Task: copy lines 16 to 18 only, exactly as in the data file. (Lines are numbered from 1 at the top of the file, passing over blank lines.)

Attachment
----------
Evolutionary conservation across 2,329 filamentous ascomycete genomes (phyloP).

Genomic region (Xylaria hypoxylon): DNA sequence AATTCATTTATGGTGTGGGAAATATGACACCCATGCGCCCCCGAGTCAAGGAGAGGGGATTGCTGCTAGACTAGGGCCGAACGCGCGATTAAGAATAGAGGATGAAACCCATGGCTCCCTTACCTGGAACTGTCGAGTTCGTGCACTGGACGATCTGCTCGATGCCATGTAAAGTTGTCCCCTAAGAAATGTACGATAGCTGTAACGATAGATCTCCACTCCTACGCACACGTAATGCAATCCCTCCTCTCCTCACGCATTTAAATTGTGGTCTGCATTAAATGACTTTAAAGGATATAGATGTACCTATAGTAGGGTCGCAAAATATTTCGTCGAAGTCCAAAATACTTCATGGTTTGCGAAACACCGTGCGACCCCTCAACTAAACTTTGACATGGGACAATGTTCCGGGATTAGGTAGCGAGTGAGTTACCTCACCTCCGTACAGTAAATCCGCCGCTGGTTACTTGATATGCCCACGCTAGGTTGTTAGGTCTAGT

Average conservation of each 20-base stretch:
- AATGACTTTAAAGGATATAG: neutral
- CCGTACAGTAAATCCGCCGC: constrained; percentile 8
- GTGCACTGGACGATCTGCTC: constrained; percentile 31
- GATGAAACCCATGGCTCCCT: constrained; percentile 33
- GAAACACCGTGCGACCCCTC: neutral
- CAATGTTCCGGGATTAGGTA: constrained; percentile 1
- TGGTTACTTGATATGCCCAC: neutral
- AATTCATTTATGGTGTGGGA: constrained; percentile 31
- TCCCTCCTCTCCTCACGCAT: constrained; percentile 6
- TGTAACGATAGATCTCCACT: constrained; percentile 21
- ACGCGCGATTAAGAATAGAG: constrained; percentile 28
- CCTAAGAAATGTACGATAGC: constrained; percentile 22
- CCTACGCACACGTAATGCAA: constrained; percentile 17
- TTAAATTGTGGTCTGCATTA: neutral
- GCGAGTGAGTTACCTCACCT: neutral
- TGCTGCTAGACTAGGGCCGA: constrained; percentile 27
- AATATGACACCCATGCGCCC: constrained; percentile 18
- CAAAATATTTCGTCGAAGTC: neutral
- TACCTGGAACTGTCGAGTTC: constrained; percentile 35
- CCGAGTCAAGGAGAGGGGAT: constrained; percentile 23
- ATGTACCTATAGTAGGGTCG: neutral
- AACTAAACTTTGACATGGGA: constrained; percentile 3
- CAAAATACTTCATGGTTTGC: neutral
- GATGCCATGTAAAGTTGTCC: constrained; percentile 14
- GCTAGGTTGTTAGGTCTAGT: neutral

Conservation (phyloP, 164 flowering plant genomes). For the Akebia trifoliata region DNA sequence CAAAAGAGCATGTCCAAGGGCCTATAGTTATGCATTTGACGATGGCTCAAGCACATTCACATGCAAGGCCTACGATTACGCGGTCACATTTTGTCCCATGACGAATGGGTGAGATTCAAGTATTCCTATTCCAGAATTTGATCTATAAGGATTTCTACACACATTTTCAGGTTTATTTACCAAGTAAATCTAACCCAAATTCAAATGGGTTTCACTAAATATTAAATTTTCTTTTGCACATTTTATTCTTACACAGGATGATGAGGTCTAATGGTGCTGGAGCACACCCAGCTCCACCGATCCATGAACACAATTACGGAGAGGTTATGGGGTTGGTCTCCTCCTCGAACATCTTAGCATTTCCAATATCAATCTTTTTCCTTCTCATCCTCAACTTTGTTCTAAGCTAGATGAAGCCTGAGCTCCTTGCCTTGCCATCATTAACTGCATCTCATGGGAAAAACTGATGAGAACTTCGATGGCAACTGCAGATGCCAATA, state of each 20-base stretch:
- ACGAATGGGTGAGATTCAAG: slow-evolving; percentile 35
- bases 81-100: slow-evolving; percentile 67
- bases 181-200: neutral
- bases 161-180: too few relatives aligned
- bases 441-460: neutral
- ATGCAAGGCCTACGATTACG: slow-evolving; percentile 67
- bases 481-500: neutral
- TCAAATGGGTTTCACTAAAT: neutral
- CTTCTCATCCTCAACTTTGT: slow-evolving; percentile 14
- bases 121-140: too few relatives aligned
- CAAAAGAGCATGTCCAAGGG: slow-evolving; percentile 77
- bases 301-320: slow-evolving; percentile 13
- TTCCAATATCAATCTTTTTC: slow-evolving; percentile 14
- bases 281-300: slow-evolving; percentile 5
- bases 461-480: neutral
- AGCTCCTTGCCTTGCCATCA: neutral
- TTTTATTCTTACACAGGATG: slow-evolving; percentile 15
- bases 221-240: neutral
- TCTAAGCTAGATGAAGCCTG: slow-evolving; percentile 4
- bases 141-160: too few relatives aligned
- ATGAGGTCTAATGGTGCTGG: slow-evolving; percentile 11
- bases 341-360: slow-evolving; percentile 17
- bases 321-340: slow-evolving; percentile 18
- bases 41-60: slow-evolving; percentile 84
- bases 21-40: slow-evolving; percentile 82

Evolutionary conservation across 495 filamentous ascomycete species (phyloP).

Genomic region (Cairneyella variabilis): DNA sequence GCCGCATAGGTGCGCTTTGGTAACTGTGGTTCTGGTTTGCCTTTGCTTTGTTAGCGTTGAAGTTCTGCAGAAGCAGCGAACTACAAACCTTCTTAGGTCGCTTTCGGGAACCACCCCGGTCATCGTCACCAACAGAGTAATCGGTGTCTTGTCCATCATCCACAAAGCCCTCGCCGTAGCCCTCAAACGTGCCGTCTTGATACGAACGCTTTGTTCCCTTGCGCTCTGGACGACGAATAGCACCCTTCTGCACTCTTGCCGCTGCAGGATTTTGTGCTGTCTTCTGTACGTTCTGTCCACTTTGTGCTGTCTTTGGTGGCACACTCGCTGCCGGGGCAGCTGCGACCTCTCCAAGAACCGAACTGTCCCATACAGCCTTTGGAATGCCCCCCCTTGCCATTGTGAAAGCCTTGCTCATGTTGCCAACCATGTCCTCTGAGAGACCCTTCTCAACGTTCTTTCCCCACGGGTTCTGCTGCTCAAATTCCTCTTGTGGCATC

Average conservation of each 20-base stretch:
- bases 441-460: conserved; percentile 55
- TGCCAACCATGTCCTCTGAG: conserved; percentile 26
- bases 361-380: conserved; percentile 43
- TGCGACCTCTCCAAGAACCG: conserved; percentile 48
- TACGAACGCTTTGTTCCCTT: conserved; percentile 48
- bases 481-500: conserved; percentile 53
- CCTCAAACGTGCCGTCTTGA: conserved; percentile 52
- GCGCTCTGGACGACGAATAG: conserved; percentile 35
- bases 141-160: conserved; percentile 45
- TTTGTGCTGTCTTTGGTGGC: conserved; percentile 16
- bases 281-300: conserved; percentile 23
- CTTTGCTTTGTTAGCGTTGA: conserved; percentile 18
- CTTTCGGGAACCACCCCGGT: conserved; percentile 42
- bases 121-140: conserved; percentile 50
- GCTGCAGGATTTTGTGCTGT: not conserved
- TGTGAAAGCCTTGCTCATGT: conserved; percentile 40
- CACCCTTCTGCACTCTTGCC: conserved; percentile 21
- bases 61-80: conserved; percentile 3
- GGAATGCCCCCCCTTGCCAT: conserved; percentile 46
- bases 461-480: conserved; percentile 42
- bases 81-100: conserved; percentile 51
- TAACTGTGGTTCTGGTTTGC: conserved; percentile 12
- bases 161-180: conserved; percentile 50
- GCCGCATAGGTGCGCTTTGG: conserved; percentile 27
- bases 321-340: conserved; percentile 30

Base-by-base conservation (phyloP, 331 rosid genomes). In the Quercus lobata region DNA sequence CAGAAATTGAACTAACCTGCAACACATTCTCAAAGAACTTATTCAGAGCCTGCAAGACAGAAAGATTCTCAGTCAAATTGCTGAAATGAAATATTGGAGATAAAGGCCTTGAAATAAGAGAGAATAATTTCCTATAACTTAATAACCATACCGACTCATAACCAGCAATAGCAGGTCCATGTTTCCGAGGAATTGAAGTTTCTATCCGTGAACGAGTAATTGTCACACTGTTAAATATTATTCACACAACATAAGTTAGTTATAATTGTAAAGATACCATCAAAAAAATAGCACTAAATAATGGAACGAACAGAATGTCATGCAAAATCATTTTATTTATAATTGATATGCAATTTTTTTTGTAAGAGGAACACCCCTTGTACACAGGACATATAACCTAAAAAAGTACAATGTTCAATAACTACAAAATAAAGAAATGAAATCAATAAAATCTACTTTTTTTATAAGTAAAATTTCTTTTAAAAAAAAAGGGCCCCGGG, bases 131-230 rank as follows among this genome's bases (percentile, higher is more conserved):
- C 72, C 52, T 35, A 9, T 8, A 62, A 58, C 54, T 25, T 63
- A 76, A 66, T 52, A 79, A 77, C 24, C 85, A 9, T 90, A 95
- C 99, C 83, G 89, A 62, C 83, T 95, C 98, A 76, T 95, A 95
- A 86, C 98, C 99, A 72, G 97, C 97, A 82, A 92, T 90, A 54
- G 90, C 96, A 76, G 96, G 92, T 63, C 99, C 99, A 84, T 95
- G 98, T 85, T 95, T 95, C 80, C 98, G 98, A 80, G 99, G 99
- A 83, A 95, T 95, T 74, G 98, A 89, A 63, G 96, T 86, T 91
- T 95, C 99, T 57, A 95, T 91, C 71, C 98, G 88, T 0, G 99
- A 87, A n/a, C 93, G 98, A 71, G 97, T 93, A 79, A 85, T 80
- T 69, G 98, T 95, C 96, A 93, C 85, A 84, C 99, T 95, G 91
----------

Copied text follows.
- CCTACGCACACGTAATGCAA: constrained; percentile 17
- TTAAATTGTGGTCTGCATTA: neutral
- GCGAGTGAGTTACCTCACCT: neutral